Source: Prison Planet Website

    [ Edited: 16 November 2010 09:41 PM by TanToday ]

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    “Even in the worst of times, someone turns a profit. . ” —#162 Ferengi: Rules of Acquisition

         
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    Posted: 18 November 2010 01:07 PM #8

    Most banks ready to submit their plans for review to raise dividends and share buy-backs.

    Our large domestic banks reinstating dividends will be the catalyst for the next secular bull rally, IMO.

    Disclosure: the Swiss Family Landstrom is net-long financials.

    [ Edited: 18 November 2010 01:16 PM by Eric Landstrom ]

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    Posted: 18 November 2010 03:02 PM #9

    Barney Frank stated that homeowners shouldn’t expect to get a free house over document issues.

    http://voices.washingtonpost.com/political-economy/2010/11/rep_frank_homeowners_should_no.html

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    For those who look, a flash allows one to see farther.

         
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    Posted: 01 December 2010 01:43 AM #10

    There is a valid criticism that it is short-sighted and financially dangerous to own banks with the unfolding mess in REMIC products, representation and warranty violations, headline risk from Wikileak fall-out and and importantly, the very real coming peak in 2011 of foreclosures that paint a bleak overhang on markets going forward.

    The REMIC issue is something of a gaff on everybody’s face. The REMIC law was intended to expand homeownership by allowing entities to securitize mortgages and mortgage backed bonds while avoiding the capital gains taxes. As we recall to securitize a mortgage the mortgage is placed into a trust. However, it isn’t practical for trusts to retain the actual mortgage paper because the trust doesn’t service the mortgage itself. As such, investors into these trusts signed agreements to retain rights of the mortgage but not the actual paper itself. In RE this is common for a seller of RE to retain certain rights of the RE being sold and this practice of withholding something doesn’t raise any eyebrows. That is, until the whole system did its level best to implode. In foreclosure court, only the holder of the paper can legally foreclose. But the legal owner of the rights in the case of REMICs doesn’t hold the mortgage paper, only the rights. And so clever defenses have mounted a “show me that you actually have the paper and legal right to foreclose game.” Sigh.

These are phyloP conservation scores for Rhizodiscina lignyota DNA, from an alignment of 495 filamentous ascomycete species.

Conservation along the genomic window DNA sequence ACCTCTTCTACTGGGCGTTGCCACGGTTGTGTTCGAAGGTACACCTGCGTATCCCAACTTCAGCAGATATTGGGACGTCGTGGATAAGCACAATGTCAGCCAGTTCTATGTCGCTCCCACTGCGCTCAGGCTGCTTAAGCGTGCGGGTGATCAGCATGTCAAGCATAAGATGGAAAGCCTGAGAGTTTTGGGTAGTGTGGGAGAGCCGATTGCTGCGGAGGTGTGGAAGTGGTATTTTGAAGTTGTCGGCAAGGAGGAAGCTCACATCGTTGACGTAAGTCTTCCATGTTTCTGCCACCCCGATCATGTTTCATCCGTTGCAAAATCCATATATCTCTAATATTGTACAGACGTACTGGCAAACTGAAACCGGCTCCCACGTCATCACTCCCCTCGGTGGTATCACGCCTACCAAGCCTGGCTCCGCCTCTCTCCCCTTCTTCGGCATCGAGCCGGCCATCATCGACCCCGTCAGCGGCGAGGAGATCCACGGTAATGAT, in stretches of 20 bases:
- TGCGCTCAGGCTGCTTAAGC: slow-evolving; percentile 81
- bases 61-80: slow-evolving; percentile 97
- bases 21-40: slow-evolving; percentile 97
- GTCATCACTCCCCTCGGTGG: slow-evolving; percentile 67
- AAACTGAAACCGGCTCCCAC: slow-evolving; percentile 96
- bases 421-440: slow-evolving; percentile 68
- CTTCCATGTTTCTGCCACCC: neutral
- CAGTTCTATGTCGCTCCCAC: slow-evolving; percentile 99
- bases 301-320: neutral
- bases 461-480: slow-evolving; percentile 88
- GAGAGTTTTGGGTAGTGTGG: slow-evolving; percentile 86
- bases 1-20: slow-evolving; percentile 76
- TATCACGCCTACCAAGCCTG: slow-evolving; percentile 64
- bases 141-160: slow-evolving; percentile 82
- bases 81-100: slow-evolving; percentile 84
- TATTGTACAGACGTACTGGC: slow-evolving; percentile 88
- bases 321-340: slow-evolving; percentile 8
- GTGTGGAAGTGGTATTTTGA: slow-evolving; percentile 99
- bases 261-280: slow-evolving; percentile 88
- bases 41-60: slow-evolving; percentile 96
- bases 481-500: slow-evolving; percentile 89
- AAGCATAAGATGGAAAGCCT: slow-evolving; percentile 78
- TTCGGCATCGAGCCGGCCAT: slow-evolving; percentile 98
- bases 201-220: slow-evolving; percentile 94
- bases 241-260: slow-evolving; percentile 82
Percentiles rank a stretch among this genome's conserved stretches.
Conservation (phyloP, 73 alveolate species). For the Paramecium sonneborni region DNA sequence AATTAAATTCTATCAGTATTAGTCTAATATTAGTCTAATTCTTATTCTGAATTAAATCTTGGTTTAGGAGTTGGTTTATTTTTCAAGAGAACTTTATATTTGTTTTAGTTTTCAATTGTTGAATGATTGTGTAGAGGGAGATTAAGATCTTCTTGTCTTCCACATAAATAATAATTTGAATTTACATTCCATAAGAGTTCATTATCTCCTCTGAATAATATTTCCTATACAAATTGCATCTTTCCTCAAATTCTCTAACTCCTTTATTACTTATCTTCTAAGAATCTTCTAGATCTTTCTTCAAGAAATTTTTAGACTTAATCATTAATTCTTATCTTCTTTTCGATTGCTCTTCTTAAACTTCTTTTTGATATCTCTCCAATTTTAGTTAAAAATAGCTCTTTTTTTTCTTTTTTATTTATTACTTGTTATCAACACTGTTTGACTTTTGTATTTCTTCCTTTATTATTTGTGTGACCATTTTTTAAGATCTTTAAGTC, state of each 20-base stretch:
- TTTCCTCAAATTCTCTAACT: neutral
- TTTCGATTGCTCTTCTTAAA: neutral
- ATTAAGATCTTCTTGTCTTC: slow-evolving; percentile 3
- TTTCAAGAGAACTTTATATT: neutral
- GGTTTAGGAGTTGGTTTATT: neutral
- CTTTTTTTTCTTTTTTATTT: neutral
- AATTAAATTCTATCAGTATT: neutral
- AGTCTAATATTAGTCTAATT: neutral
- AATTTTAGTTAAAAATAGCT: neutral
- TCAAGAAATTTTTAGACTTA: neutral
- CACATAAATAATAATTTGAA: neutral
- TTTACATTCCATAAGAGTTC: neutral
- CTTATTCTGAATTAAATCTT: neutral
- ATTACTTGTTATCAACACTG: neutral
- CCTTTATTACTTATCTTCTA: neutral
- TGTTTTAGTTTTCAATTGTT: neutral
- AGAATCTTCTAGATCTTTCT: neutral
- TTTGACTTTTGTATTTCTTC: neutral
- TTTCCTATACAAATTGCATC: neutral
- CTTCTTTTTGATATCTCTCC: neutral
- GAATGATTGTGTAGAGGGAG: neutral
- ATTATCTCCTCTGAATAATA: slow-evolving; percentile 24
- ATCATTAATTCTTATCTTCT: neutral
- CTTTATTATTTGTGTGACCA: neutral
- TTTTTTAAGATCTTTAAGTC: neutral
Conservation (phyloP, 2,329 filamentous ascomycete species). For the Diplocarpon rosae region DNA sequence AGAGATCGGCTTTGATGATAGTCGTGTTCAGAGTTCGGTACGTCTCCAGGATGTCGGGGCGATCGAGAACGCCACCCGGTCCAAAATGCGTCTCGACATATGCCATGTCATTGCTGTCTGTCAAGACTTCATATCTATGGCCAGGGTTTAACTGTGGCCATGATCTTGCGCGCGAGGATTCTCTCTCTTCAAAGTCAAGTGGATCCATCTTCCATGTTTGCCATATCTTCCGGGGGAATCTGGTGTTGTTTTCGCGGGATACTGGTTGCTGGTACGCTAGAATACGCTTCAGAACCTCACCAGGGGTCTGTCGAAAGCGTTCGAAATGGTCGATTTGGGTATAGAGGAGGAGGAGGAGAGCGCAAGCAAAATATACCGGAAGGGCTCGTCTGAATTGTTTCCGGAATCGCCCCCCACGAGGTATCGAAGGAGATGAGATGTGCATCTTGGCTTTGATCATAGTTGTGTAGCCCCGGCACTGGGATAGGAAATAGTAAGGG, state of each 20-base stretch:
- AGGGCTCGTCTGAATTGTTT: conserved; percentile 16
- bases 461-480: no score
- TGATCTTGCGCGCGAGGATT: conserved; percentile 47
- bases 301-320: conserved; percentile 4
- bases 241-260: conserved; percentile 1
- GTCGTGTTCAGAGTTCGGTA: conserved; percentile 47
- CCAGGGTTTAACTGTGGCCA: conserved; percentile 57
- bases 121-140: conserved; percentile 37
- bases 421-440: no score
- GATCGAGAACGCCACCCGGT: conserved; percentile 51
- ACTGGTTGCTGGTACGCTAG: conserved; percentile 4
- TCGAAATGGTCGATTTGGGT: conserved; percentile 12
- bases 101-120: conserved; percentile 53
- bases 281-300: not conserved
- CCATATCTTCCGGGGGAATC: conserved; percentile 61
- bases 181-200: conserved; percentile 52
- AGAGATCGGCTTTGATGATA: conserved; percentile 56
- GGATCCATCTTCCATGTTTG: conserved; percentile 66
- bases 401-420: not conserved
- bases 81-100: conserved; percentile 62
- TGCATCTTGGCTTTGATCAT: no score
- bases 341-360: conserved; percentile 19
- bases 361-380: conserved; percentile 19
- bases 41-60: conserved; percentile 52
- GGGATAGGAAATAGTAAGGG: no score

More amusing is that if a trust never sees the paper they are investing into and only views a prospectus, the question has been raised whether or not these trusts really were in point of fact backed by real mortgages (conforming or not) or whether these investors were sold thin air and banks owe a boatload of back taxes. In yet another procedural gaff, because the paper hasn’t been directly linked to the trust itself, mortgages have likely been sliced and diced in a variety of ways into different pools and after the fact people were apparently trying to stuff mortgages into these trusts as proof they were there in the first place. At the heart of the issue is the question of whether or not mortgages were actually pooled into trusts that were then sold by banks when in point of fact no mortgages were actually packaged at the time of the sale. The tax issue is that two years after the closing date of a REMIC, the REMIC loses its tax exempt status if new mortgages are added. Whoops: no stuffing after the fact!

    Now let’s put this into our investment context.

    Out on the web there is a vocal group that has been harping on REMIC issues of conveyance into trusts time and time again and their case sounds good until one steps away from the problem and considers what would happen if their bearish case came to pass and every contested REMIC was court ordered to be put back at par value. Which is to say that I’m aware of the REMIC issues of conveyance into trusts and Karl Denninger’s ticker on the subject from November 13th that has been plastered all over the internet. For their part, Moody’s came out on the 16th pushing back against the robo-signing risk while also noting that they believe ability to enforce the letter of the law against accepted industry procedures in the securitization of mortgages and tax exempt status of trusts is “low and extremely low.” Moreover, last week before the Thanksgiving holiday Congress held a hearing to streamline foreclosures. Apart from Karl’s outrage (http://market-ticker.org/akcs-www?post=172390), the gist is that common sense will likely prevail rather than the rule of law and that people who don’t pay their mortgages won’t get a free house and that buyers into those trusts agreed to allow the servicer to retain the notes on behalf of the trusts. 

    So let’s us consider the downside if the bears wildest dreams come to pass and the GSEs and banks are all required to buy back various REMICs because the law conflicts with established procedures among Banks. What happens then?